Gynophobia and Anti-republicanism in Thomas Mann's Doctor Faustus

Elsaghe, Yahya (2015). Gynophobia and Anti-republicanism in Thomas Mann's Doctor Faustus. Neophilologus, 99(3), pp. 465-475. Springer 10.1007/s11061-014-9421-5

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Why does Adrian Leverkühn choose a Shakespeare play for his major first and his first twelve-tone composition? Why in particular a Shakespeare comedy? And why, of all comedies, Love’s Labour’s Lost? Why does he start working on it in Munich? Why does his work there soon come to a halt? Why does it prosper only in Italy? And why does he eventually return to Upper Bavaria so as to complete it? Why is he said to have completed the opera exactly one hundred years ago? And why, finally, is it first performed only after the outbreak of the war and then, surprisingly, in a German adaptation? In order to answer these and similar questions, this paper sets out to re-contextualise Doktor Faustus with regard to discourse history and re-read the novel from a gender-theoretical perspective. The leading hypothesis is that Thomas Mann’s novel belongs to the proto-history of feminist Shakespeare reception, an assumption to be substantiated through an analysis of settings, locations and the constructions of space.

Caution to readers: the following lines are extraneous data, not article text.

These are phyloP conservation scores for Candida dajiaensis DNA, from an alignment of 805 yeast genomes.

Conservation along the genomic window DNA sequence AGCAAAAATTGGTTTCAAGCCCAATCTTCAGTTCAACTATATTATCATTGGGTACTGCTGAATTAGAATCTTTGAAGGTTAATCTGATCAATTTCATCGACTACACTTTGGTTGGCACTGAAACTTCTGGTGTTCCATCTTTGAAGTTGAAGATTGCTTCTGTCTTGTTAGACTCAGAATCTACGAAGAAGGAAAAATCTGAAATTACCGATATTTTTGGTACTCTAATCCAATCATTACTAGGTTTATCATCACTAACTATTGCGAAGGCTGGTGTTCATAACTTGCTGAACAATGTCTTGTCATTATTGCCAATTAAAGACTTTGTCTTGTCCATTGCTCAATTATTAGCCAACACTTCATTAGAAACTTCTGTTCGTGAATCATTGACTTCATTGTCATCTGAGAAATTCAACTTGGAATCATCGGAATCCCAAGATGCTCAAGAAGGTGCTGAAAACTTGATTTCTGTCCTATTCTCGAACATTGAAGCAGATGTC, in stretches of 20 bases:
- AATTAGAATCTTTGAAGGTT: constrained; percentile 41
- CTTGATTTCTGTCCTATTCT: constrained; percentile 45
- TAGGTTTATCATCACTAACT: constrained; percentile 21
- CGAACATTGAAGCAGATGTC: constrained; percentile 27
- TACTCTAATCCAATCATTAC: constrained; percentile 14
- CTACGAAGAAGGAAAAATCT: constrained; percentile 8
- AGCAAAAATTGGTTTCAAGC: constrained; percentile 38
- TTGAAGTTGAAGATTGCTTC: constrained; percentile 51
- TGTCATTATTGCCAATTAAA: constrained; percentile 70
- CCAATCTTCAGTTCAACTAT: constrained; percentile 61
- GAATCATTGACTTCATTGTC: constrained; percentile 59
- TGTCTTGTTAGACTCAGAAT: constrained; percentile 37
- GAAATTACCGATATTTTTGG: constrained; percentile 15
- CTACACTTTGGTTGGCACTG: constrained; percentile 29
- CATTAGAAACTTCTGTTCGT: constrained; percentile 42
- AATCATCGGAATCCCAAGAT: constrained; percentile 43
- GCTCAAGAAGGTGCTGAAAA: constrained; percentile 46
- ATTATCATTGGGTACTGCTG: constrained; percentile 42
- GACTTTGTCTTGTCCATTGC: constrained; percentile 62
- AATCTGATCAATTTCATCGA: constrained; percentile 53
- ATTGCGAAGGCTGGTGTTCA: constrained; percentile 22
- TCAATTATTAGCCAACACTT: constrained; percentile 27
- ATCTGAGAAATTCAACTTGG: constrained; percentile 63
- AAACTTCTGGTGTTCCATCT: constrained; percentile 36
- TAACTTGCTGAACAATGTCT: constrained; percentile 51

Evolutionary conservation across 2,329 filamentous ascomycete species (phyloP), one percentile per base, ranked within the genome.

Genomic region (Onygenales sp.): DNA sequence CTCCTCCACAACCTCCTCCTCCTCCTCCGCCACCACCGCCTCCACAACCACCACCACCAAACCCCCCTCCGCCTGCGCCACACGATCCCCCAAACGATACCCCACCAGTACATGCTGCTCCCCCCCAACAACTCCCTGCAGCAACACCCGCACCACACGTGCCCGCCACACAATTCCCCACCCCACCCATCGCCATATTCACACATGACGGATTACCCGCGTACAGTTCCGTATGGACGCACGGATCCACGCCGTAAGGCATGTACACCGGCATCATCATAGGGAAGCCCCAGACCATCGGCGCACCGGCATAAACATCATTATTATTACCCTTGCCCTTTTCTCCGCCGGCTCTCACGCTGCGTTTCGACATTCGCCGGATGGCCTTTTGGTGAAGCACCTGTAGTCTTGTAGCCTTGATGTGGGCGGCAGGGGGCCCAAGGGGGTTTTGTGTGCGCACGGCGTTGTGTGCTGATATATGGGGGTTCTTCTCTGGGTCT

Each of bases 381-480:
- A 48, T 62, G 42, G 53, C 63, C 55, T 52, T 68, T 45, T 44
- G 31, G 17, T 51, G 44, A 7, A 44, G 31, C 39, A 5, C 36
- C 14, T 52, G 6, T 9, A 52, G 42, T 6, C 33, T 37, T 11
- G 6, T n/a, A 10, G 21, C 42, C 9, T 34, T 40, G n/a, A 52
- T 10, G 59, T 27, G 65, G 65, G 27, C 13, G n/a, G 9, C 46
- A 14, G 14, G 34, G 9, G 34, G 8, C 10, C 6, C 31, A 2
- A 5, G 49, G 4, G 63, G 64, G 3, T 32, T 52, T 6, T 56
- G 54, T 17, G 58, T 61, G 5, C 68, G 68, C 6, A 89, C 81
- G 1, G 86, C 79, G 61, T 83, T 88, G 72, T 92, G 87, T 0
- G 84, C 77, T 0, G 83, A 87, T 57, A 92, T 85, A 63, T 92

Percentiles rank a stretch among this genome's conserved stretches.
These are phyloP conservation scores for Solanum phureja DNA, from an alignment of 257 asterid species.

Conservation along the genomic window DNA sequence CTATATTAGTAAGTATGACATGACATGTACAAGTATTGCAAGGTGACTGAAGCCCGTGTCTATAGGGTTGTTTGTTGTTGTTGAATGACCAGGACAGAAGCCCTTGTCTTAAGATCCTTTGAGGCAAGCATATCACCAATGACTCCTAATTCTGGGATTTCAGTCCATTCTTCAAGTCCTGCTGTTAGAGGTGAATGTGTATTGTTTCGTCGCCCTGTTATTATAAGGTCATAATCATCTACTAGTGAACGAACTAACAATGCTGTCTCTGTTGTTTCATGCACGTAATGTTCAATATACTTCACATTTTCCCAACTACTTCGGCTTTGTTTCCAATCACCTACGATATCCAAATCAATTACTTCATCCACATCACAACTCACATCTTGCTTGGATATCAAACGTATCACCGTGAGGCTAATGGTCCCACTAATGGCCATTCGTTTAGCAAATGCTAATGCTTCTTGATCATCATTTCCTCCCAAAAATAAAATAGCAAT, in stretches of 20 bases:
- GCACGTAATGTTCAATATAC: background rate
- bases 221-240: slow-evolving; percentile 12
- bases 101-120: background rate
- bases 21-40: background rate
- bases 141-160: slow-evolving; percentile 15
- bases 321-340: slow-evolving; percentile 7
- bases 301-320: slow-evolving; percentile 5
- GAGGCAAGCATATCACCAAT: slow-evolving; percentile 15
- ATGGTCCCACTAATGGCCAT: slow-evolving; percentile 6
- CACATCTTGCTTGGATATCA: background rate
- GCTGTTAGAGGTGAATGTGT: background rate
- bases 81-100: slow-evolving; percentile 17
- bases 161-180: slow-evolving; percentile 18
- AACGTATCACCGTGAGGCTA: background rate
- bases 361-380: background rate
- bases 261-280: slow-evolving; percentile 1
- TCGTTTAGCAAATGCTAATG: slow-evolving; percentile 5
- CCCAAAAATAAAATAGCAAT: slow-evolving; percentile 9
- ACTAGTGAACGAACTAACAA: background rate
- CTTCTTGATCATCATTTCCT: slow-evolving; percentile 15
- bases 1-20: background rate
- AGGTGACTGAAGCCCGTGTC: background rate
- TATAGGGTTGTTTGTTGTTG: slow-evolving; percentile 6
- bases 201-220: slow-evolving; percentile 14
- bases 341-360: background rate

Item Type:

Journal Article (Original Article)


06 Faculty of Humanities > Department of Linguistics and Literary Studies > Institute of Germanic Languages

UniBE Contributor:

Elsaghe, Yahya


400 Language > 430 German & related languages
800 Literature, rhetoric & criticism > 830 German & related literatures








Yahya Elsaghe

Date Deposited:

26 Jan 2015 14:37

Last Modified:

26 Nov 2015 10:17

Publisher DOI:





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